We were studying The Civil War, and I, for one, was having a tough time keeping up with the battles. I was upset when our eighth grade social studies teacher, Mr. McCullum, told how brothers had fought brothers, and then died in each others’ arms on the bloody battlefield. I noticed how animated Mr. M. became while sharing these war stories. He stood in front of his desk, running his fingers through his silver-streaked hair, his shirt-sleeves rolled up, revealing the menacing tattoo of a cobra. He was a tough guy, a former Marine. Nope.
You didn’t mess around with Mr. M.
One Friday afternoon, he strode into the classroom and stared us all down. With the weekend approaching, we were running up the aisles, exchanging notes and pokes? perhaps a bit too rambunctious for him to handle.
“Take out a piece of paper,” he said in a slow drawl exactly like John Wayne. “Now!”
Grinning, he announced we were about to have a tiny ten-question quiz on this week’s chapter on slavery and the Underground Railroad. We moaned, and he threatened to double the amount of questions, tossing in the battle of Gettysburg. Quickly, a hush fell over the room.
Sitting parallel to me was a sweet, overdeveloped girl named Lorraine Chirrico. While Lorraine was a solid D student, I had managed to memorize enough dates of significant battles to earn me a C + average. At fourteen, my idea of social studies was what I’d learned in the boiler room on Friday nights during youth group get togethers, which wasn’t much.
The quiz began. I heard the first question, and became confused between two Harriets: Harriet Beecher Stowe and Harriet Tubman. This sent me into a panic, and I glanced over to Lorraine who was chewing on her pencil and trying to slide her text book out of her desk onto her lap. I stretched my long, skinny neck over the left shoulder of Gerald Markowitz, the class genius sitting straight in front of me. Frantically, I copied down most of his answers which needed only an A, B, C or D response since the quiz was all multiple choice. When I noticed Lorraine’s pleading eyes, I pushed my paper far left. I wasn’t one of those kids who threw their upper bodies over their work as they wrote, giving you that tsk tsk look that made you feel like a criminal.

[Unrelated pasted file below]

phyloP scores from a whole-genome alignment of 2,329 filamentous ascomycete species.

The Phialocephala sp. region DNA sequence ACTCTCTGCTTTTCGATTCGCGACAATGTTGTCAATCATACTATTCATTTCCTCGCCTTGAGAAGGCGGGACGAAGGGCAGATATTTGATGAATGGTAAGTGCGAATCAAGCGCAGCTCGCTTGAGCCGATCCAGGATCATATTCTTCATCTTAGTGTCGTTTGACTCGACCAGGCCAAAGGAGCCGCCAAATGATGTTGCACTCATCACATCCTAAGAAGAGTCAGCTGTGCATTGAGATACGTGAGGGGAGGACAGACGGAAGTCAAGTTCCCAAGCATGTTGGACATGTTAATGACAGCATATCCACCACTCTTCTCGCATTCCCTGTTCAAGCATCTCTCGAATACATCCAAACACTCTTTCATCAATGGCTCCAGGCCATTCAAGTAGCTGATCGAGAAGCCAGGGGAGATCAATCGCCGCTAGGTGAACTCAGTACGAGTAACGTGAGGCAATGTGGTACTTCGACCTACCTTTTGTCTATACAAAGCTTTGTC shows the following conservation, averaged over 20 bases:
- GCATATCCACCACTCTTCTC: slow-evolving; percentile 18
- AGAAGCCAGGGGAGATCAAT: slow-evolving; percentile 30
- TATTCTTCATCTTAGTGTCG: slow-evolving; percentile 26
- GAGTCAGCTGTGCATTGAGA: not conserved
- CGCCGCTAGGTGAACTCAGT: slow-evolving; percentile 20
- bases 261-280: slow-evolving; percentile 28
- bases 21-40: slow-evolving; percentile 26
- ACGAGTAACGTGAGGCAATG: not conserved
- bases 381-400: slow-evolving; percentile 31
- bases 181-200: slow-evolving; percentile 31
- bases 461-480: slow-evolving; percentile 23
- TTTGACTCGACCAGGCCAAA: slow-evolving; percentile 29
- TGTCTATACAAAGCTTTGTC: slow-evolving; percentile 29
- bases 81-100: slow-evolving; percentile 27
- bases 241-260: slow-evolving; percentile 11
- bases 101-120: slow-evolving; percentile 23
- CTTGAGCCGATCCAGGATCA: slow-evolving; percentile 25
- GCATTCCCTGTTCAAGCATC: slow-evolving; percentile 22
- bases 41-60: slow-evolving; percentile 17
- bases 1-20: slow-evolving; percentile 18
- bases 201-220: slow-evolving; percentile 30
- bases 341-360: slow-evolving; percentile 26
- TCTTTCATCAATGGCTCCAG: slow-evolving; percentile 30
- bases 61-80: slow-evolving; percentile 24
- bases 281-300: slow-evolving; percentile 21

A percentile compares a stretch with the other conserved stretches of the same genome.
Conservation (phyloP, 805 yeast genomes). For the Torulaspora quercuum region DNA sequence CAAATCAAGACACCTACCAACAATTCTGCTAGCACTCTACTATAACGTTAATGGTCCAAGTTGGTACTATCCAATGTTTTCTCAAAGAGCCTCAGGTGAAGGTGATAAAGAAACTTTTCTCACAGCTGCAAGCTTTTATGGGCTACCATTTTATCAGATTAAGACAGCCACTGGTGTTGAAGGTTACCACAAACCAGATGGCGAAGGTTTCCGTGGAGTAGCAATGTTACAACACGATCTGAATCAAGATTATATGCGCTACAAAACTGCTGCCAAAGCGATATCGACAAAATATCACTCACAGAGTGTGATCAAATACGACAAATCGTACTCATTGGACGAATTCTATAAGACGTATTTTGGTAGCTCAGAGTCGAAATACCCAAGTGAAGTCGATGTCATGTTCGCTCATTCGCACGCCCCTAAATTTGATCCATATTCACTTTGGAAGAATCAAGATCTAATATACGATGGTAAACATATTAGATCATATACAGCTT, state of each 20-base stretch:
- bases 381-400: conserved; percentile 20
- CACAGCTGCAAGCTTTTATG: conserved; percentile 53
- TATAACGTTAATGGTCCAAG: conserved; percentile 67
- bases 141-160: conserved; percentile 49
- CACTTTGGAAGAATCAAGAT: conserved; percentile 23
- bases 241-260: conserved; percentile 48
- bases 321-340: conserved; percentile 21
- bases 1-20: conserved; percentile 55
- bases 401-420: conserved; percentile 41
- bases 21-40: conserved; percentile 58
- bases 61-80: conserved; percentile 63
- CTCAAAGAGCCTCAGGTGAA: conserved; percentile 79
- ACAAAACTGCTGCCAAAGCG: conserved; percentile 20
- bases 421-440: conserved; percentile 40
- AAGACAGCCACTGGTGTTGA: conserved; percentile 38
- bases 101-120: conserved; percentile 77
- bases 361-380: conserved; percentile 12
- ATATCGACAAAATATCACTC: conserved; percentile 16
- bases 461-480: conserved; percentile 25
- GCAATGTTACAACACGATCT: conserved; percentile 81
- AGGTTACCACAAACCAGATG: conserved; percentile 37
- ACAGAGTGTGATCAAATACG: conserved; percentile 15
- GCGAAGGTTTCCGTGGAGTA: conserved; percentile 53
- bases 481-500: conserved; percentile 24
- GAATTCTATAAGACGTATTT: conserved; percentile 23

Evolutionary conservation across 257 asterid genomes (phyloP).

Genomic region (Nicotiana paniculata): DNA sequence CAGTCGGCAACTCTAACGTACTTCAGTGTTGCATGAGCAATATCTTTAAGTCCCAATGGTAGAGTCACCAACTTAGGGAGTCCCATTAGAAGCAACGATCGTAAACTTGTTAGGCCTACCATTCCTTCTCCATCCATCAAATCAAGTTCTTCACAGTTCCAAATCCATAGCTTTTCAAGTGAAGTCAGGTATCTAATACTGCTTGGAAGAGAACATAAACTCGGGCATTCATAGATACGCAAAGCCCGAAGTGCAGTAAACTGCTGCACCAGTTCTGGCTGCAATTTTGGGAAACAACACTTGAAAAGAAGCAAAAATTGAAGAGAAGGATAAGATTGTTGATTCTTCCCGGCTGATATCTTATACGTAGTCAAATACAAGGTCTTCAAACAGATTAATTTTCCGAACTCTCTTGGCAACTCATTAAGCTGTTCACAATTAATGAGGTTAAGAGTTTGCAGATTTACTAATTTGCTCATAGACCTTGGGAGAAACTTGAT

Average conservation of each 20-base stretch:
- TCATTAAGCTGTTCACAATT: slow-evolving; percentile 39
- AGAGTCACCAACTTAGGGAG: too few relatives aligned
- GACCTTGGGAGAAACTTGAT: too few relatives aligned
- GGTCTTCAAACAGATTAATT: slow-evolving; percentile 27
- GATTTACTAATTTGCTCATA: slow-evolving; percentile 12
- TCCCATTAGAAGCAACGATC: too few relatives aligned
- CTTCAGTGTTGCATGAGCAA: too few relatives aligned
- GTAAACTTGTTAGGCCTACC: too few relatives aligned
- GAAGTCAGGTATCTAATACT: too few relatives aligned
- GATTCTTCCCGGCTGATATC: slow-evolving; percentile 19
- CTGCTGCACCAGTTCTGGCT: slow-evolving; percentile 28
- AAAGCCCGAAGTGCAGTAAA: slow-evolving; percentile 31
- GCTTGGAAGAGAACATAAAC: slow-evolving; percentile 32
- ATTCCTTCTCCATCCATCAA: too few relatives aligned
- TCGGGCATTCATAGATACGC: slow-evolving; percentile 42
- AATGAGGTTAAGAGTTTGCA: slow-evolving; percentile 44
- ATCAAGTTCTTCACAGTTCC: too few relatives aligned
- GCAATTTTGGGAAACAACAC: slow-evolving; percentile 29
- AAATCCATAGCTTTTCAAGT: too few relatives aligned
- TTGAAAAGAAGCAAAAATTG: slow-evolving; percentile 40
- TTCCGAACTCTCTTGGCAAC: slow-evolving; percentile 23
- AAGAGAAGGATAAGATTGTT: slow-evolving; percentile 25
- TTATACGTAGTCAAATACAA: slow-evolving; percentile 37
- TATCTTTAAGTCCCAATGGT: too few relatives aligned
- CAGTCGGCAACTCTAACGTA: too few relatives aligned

The test was over, and Mr. M. saved himself additional work by having us exchange papers with the person on our left thus grading our own quiz. One by one, we went through the questions, and I was shocked when I noticed that I’d already gotten the first three wrong. One more wrong and I’d have a 60—a failing grade. How could this have happened? I saw that the boy correcting Gerald’s paper had also given him three X’s in a row. Gerald’s feet shook under his desk. I don’t think he ever failed a test in his life.
Question number four was read aloud, and again I’d written the wrong answer. This time though, Lorraine took her pencil from her teeth and erased my wrong answer and put in the correct one. She continued doing this for the next few answers while I looked on not knowing what to do or say. Then, she looked at me pleadingly, her big brown eyes reminding me of our cocker spaniel, Taffy. Within seconds, I changed as many of Lorraine’s answers as I could. At this point I was totally confused and swept into a whirlwind of what I knew at my core was unacceptable.
Mr. McCullum’s voice boomed in the room, sending shivers through my skull. “Okay, kindly return the papers to their owners.” Gasps, giggles, moans fly through the room like trapped birds. Mr. M. stood in front of us with his grade book. “Nah,” he said, he didn’t need to collect the papers. We should just call out our grades—shrink away as everyone turned around and gaped.
The grades were all surprisingly low—a 40, a 20, a couple of 50's and then Lorraine. When she announced her “70” there was contagious snickering throughout the room. But Mr. McCullum… all he did was peer up from his grade book and narrow his sea green eyes. First at Lorraine and then at me. My chest and neck had to be on fire. I looked down when it was my turn to announce my own grade of 70, but it was hard to ignore, the “give me a break” someone bellowed from the back of the room. Gerald called out his 50, and blended with the buff of the classroom walls.
That weekend, I came down with a mysterious fever. I had stomach pains and felt too ill to go to youth group. For the first time in my life, I understood what it meant to have a conscience. And it catapulted me down the corridor, right in front of Mr. McCullum’s cluttered desk first thing Monday morning. He listened intently, while I came clean and told him I had cheated on the quiz.
My voice quavering, I said I did not deserve a grade of 70. “No kidding?” he smiled, a tight little smile.
I never mentioned a word about Lorraine. My punishment was to show up at Mr. M’s classroom after school, every day, for two weeks. I learned a great deal about the Civil War…Lincoln…. And slavery, and what it meant to be free. Mostly, I learned about me.